Strange thing, though; while “Mama” and other Merle ballads got canonized into the great country song book, “Okie” was prescient enough to predict the kind of reactionary, homegrown “aw-shucks-my-gun-my-girl-my-gumma’ment” fetishization of small town myth that would eventually find Merle as ostracized and out-in-the-goddamn-cold as his character in “Branded Man.”  Instead of anyone finding reserved humor in “Okie,” it was taken as an architectural guide by nearly any asshole with an acoustic guitar and a cowboy hat for over 40 years.  Haggard admitted he likely lost a large part of his possible audience by following “Okie” with another similarly-themed fuck yeah America song, “The Fightin’ Side of Me.”  Despite his discography of songs, it was the image and content of these singles that he became tied-to.  When he stopped writing singles such as “Okie” and “Fightin’ Side,” the country community distanced itself from his ensuing career so that now Haggard had to ask where the fuck his radio play went, why the fuck he was now known as the “Muskogee” guy, and how the fuck – at the age of 63 – he wound up signing to Anti-, a punk rock label, after having been cut adrift from the Nashville Machine.  How could somebody like Haggard (all fuse, no bullshit, remember) compete with the Garth Brooks Melodramatic Rolling Thunder Revue of Weeping Housewives?  For the last 20 years of his life, the form of music he respected and breathed became swamped with crisp vocoders, synthetic slide lines – christ, the fiddles were probably electronically-programmed keyboards.  They were people raising the sentiment of “Muskogee” to a religious article – “Hello Toby Keith” – wallowing in their walled-in conceptions, anemic worldview, unknowing in their own self-mockery and blandness.  Were those guitars?  They sure as shit didn’t sound right.

Quoth the Hag to Heidegger, the state of music:

“Sound(s) like it’s been strained through some kind of white toast or something.  It all just sounds too neat and perfect, with no surprise to it at all…It’s like building cars, like an assembly line.  It doesn’t sound like anything that came from a guitar.”

Quote Heidegger to Haggard:

“In its essence, technology is something that man does not control.”

Haggard raises his glass to Heidegger.  They drink in that old, eternal way of all ghosts.

The country music community loves its corpses.  Legend and legacy is a commodity so long as it is stoically, silently visible – borne of desiccated body, gone – a vampirized, dry emblem of useless past that nods its head at name recognition alone.  It has no need of the living legend with its opposable thumbs or functioning brain cells, for its brain is usually at odds with whatever the establishment is defining as the music it endorses.  He was the artist of “Okie from Muskogee,” yes, who came to wonder how so many could take it as the genetic blueprint for all that was permissible or wanted in country music – a blind endorsement of a Rockwell painting that no one could ever really afford.  The good old days, they say now – that’s all they want.  They wear pre-distressed trucker caps, factory-torn denims – suburbanites masquerading as “good ol’ boys” to sell a few shitty t-shirts, and maybe they’ll mention a man like Merle from time to time, since it’s the closest they can get to anything authentic.  So now we have the shadow and the light, whatever falls between them.  A lot of tipped cowboy hats and empty skin writing songs about heartbreak, not because their hearts are broken or they have them, but because they have seen blueprints of how such hearts could break.  Their writing, then,  is not for want of expression, salvation, redemption, agony, no – but writing music because it’s an option, not a necessity – with nothing driving them hopelessly into it, adding nothing vital to it, changing nothing of the design .  Likely, they make “art” because they like art – which is the equivalent of building a house out of a fondness for modern air-conditioning.  Haggard built songs, houses, rooms, landscapes you could walk around in.   He built what he knew with the materials he gathered; his voice never failing to feel vital, alive, throughout a long career that never catered to bullshit.  Whoever is living the kind of life that a man like Haggard lived, they certainly don’t seem to be writing any country songs.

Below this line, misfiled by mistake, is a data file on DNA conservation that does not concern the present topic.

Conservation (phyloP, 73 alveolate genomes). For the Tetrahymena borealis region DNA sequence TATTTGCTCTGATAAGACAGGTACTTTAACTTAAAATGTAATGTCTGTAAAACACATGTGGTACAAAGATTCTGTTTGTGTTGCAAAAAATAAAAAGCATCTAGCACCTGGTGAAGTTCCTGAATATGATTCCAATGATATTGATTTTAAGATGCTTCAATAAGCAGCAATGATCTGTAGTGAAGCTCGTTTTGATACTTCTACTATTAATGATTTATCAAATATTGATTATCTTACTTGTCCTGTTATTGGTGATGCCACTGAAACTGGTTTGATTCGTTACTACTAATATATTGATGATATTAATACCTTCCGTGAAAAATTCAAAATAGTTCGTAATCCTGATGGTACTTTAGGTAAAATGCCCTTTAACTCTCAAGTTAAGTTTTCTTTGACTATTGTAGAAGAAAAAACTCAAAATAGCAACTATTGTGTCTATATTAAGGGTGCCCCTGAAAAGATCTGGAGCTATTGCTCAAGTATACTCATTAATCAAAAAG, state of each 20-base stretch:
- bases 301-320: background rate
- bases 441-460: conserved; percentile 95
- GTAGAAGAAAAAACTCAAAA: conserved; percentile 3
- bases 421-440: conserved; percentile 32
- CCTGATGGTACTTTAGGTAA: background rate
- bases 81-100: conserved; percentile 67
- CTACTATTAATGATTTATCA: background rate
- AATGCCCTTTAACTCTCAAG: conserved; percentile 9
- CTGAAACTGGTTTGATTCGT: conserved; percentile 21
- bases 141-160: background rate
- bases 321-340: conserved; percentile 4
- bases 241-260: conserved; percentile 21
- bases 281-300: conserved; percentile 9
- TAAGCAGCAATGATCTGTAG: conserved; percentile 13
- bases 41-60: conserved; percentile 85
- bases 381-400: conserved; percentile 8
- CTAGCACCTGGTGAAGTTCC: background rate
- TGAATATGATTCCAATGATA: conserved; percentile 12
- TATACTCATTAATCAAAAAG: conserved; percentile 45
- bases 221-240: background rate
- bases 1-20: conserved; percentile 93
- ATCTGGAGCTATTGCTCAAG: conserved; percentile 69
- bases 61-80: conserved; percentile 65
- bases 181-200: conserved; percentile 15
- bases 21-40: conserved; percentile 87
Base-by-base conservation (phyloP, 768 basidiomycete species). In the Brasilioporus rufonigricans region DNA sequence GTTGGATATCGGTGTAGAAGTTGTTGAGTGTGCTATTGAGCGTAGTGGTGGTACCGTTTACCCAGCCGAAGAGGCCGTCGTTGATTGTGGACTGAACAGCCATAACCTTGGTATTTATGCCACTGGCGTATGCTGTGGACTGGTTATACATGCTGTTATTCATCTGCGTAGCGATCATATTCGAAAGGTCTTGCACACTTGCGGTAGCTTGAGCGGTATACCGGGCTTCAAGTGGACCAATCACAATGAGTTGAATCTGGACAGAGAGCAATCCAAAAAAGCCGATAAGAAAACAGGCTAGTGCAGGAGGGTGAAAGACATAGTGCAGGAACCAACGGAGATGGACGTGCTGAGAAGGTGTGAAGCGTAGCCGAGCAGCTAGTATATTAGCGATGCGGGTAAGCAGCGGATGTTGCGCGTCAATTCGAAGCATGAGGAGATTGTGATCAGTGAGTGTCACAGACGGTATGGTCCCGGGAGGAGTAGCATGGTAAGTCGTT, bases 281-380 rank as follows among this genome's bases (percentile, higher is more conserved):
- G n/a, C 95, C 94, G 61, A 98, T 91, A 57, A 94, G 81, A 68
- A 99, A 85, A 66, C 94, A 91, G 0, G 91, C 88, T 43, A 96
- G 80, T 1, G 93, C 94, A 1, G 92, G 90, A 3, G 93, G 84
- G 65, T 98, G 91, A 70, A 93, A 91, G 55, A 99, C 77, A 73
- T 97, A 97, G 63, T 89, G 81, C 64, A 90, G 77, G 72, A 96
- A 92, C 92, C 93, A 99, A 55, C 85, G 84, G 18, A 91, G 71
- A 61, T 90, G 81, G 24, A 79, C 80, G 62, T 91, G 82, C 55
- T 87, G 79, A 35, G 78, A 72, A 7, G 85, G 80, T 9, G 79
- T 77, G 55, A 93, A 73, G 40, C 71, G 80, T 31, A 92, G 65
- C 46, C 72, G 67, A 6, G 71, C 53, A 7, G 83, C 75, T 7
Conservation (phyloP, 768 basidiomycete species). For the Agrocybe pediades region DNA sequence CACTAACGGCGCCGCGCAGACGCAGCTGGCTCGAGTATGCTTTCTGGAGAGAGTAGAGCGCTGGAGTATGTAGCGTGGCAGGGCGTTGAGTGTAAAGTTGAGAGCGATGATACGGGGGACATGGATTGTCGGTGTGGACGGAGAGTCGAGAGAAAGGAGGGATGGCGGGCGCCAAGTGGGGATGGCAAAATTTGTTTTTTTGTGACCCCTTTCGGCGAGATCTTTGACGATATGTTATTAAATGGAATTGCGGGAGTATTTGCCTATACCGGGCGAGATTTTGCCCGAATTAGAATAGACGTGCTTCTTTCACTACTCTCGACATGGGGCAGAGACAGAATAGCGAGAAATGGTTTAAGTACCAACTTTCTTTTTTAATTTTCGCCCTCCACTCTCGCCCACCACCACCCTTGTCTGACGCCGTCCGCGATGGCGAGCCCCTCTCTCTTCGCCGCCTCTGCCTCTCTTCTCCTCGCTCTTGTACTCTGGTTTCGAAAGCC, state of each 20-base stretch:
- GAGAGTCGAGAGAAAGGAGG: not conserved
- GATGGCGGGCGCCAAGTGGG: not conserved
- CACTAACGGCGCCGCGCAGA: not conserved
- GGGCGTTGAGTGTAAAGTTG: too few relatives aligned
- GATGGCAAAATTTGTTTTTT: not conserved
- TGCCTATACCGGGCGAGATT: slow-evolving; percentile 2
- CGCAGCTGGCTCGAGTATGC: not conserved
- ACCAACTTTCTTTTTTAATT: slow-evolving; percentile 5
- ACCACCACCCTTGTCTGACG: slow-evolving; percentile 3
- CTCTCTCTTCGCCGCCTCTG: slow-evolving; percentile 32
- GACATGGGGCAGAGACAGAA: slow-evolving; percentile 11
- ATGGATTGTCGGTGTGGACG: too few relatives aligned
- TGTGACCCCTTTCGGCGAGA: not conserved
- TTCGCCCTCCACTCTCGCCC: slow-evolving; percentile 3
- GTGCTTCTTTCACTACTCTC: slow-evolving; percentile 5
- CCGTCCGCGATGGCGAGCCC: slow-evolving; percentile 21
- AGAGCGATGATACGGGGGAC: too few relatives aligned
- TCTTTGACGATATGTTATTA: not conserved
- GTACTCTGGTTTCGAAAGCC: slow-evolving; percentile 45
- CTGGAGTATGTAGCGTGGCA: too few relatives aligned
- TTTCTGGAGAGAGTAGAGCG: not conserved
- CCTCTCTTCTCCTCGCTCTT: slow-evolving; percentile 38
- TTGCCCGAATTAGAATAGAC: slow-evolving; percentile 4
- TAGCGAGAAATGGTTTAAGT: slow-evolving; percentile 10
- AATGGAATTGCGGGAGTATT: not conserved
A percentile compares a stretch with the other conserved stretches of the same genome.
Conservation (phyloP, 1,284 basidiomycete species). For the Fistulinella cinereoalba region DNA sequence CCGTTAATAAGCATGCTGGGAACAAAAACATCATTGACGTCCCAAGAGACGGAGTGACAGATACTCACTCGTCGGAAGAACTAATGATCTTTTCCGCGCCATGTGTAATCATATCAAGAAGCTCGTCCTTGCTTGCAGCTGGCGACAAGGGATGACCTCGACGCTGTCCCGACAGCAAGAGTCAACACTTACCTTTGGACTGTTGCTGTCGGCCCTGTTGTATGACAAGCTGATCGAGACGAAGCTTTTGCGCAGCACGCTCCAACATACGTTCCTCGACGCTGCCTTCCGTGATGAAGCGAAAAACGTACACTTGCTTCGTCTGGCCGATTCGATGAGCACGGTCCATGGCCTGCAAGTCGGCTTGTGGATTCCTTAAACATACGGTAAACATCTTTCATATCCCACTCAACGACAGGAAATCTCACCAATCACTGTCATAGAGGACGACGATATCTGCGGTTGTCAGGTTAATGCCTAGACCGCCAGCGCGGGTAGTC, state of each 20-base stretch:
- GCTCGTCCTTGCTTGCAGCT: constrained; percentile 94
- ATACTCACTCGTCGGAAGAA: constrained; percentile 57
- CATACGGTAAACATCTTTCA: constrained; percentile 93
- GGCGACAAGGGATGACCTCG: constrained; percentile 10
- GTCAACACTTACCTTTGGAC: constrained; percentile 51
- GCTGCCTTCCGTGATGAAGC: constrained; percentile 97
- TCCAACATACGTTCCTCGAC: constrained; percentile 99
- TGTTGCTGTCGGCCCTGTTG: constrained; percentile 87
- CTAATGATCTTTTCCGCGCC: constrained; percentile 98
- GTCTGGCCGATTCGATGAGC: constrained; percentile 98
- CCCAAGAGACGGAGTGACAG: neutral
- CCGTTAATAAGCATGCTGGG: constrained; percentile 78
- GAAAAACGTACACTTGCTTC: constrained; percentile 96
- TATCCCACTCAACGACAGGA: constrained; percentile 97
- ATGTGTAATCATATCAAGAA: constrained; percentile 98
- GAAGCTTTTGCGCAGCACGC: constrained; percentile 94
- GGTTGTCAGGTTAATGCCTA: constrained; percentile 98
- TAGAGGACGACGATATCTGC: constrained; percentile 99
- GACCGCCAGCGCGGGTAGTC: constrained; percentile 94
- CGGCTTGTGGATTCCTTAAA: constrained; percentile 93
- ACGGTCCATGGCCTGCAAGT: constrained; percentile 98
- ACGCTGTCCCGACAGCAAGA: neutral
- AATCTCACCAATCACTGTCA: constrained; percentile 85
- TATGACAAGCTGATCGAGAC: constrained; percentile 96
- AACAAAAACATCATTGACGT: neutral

As a surprise to absolutely no one: there is a Haggard biopic in the making.  Yet again the great ghosts of American music will be swarmed by impotent potentates, poetasters of popular taste and hip, huckster shamen trying to approximate what makes an artist great, all the while missing that it is the humanity of the man that defined and created the art; the openness to failure, the honesty in the failing, the remorse and the balls of ever having tried.  So requiescat in pace and raise your glass, dim the lights and settle the flag, in the hopes anybody can figure any of it out.  Whatever forces conspire to define an American music have momentarily faltered, leaving us with a void that no amount of whiskey or wine can fill.  Until then, here’s to the air-conditioning.